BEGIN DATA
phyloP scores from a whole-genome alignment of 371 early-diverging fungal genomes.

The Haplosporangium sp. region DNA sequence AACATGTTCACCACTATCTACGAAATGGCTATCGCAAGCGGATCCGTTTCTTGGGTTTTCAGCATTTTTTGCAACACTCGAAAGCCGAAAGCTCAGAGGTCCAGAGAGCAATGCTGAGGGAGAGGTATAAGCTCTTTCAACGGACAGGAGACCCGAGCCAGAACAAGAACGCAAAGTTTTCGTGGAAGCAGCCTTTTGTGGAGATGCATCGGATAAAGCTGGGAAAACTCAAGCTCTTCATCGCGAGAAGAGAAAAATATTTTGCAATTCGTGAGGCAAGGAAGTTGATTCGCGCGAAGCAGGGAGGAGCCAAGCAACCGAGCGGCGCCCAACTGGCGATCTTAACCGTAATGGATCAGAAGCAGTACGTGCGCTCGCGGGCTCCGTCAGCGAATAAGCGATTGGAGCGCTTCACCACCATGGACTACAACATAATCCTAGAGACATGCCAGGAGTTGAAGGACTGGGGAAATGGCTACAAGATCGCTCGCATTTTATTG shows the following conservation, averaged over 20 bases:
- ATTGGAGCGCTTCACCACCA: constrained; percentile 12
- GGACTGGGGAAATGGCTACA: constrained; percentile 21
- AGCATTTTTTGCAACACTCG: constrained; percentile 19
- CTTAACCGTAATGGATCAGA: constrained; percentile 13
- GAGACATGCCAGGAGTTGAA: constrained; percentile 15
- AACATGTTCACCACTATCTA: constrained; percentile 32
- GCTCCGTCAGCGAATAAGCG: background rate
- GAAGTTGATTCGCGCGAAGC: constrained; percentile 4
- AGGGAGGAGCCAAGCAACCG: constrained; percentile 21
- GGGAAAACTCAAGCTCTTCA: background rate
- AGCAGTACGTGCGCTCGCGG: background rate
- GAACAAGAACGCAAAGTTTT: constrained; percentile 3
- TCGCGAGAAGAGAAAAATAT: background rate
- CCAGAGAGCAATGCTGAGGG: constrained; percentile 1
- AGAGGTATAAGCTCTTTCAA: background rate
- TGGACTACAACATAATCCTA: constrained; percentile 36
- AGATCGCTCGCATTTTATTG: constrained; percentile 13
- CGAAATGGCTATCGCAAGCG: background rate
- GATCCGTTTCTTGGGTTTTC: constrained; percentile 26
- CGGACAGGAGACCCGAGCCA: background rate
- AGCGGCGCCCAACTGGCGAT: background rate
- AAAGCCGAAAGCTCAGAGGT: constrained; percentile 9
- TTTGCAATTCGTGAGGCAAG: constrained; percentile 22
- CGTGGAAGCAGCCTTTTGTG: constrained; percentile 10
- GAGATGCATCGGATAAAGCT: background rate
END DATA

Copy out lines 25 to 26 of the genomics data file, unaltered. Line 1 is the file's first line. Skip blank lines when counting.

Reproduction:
- TTTGCAATTCGTGAGGCAAG: constrained; percentile 22
- CGTGGAAGCAGCCTTTTGTG: constrained; percentile 10